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On June 15th, during fighting on Hill 30, Hudec was wounded in the leg and sought refuge at a farm. His owners hid him in their stable and cared for him for four days until the farmer warned him that "the Bosch are coming". Hudec hobbled down the road and was fortunate to meet up with other Americans who then had him evacuated.

He jumped again in Holland on Sept 17 and survived the fierce fighting in the Ardennes.

After the war Harry remained friends with the farmer and family over the years and visited the farm on June 6, 2004 during the D-Day Plus 60 observation.

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Harry (center) with the old farmers and family. An arrow marks the doorway where Harry was hidden out after being wounded in Picauville, France.
 

ChuckDyke

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I always liked the .45 ACP lost count of how many I hand loaded. Here we see the Thompson wonder, or it had different specifications than the .45 ACP for handguns.
 

Louis

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The US pilot Howard Clayton Knotts (born on 1895 in Illinois) by 1918 had already destroyed six enemy aircraft and, therefore, had been credited as 'ace', when he was, in turn, shot down and taken prisoner on Oct 14, 1918. Even so, he managed to expand his record and add another seven destroyed enemy planes, unique in the annals of world aviation.

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Knotts received training from the Royal Flying Corps in Toronto, Ontario and was then sent to Fort Worth, Texas on 5 November 1917. Promoted to 2nd Lieutenant on 4 Feb 1918, he was assigned to the 182nd Aero Squadron and sent to France on 2 May 1918. He was reassigned to the 17th Aero Squadron, attached to the 13th Wing of the RAF, on 14 Aug 1918. With this squadron he was wounded in action a week later on 21 Aug 1918. Knotts then shot down six enemy aircraft in less than a month flying the Sopwith Camel. Each of his opponents flew the Fokker D.VII.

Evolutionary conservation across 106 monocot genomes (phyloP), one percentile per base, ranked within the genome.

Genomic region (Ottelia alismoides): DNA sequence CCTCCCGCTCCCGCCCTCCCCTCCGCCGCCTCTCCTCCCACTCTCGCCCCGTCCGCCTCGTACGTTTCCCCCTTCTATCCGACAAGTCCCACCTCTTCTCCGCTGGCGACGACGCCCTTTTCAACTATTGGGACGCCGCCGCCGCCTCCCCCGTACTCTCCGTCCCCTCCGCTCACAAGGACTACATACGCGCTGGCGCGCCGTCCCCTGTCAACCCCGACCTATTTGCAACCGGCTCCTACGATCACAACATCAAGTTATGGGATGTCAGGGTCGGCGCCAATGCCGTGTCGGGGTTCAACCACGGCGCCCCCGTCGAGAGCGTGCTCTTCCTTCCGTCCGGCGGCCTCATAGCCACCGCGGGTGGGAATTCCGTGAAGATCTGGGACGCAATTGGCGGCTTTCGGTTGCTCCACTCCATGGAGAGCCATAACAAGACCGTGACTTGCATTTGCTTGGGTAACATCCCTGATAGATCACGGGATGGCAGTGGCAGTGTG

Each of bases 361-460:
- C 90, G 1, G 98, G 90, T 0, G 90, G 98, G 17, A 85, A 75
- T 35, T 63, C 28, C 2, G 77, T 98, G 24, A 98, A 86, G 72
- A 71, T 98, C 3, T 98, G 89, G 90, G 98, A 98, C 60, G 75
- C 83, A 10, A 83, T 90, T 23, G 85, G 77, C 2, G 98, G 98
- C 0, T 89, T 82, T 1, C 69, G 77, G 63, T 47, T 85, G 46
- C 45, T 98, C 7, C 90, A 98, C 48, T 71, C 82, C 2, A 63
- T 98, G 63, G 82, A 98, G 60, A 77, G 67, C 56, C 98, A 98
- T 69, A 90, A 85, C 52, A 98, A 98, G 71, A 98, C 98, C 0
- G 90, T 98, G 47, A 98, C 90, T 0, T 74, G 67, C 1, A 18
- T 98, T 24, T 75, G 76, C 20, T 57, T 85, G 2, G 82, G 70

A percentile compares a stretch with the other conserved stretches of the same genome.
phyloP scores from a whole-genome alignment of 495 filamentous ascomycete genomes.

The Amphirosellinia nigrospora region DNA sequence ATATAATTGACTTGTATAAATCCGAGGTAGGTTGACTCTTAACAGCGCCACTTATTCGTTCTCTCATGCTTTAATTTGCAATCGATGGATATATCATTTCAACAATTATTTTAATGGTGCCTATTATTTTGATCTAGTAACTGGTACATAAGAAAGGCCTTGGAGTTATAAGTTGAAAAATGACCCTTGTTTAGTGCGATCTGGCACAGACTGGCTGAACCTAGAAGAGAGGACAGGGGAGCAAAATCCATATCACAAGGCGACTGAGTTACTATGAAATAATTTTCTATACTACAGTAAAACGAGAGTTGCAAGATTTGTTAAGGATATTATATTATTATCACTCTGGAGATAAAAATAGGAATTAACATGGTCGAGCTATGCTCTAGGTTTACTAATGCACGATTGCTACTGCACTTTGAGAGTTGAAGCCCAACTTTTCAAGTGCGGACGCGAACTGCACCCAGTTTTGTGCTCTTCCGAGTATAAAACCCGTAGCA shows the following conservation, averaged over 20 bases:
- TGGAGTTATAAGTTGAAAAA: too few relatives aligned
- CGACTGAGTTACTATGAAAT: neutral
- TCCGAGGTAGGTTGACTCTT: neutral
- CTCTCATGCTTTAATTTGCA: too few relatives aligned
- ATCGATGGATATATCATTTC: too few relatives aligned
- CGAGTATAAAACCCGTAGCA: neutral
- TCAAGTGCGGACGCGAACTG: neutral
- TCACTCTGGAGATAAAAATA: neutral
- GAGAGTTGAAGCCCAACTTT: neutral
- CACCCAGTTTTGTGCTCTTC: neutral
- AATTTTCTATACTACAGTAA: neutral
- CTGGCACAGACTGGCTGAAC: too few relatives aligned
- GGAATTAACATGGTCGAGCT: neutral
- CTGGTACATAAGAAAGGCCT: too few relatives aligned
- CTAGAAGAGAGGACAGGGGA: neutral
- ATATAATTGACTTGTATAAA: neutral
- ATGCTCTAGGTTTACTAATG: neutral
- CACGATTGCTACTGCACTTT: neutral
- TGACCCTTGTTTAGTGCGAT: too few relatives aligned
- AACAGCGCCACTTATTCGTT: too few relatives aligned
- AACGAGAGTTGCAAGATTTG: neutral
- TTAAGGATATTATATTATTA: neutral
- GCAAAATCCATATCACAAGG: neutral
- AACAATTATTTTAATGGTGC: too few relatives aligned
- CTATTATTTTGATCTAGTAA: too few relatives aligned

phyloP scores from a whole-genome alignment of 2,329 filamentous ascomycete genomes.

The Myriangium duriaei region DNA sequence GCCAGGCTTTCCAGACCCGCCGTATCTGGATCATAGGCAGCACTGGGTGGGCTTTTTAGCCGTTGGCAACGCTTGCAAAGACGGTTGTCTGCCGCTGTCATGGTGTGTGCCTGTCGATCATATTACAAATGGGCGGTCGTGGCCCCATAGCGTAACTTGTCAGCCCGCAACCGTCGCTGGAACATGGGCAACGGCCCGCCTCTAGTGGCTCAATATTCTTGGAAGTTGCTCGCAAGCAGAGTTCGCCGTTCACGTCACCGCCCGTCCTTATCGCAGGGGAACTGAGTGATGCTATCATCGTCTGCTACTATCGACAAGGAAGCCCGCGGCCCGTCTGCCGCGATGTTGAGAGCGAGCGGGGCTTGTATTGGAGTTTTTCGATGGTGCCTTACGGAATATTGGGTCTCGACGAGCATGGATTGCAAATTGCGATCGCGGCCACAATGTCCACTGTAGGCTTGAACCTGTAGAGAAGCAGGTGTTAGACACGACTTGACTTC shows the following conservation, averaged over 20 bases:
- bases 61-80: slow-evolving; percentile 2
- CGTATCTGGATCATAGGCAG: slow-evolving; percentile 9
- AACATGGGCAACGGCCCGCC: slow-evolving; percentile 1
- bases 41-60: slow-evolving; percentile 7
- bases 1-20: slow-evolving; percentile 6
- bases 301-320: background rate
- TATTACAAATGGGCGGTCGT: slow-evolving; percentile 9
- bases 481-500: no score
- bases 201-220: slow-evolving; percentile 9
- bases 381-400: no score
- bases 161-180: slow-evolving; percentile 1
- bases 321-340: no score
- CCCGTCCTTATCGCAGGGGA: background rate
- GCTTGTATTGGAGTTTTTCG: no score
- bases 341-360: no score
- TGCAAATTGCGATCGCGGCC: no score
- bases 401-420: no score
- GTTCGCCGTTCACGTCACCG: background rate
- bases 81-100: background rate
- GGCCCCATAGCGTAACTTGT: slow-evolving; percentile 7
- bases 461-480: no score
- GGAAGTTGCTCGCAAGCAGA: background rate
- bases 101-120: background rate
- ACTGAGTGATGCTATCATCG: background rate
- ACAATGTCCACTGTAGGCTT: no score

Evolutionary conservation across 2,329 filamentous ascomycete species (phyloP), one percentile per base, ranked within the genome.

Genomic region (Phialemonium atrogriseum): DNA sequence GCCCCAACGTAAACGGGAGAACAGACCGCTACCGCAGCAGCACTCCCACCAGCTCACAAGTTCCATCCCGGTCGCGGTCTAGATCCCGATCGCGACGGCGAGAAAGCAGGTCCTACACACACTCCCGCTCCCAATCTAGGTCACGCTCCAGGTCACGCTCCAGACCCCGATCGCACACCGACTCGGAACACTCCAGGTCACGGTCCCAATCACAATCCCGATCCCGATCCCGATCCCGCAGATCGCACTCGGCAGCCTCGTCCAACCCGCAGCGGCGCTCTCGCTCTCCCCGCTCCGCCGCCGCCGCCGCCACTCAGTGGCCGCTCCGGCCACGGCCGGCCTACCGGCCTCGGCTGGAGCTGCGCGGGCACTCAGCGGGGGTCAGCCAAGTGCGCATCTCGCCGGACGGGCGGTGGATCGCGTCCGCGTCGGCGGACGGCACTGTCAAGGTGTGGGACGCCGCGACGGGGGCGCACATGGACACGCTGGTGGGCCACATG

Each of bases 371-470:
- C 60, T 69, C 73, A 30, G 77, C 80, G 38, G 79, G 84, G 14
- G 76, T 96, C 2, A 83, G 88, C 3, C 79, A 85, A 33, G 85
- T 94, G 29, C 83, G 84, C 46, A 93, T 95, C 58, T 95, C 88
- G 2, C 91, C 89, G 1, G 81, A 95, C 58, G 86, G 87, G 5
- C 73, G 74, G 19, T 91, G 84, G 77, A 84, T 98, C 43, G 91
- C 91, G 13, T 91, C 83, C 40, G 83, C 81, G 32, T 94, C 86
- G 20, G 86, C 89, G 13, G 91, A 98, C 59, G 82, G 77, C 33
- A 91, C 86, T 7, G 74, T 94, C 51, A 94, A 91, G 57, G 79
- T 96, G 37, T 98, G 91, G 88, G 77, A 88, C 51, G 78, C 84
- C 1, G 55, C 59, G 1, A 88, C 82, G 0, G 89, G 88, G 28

On 14 Oct 1918, Knotts was shot down by ground fire during an attempt to strafe a machine gun nest. Wounded in the right foot, he landed safely behind German lines and shot it out with five enemy soldiers before being captured. Enroute to a German prison camp at Mons, he set fire to a supply train, effectively destroying several Fokkers destined for the front. Four days after his arrival at Mons, Knotts escaped from the camp but was recaptured a few hours later. He was later transferred to a prison camp at Soignies for the duration of the war. After the war he married on 1921. Knotts later became general counsel for the American Aeronautical Association. He died of a heart attack at the age of 47.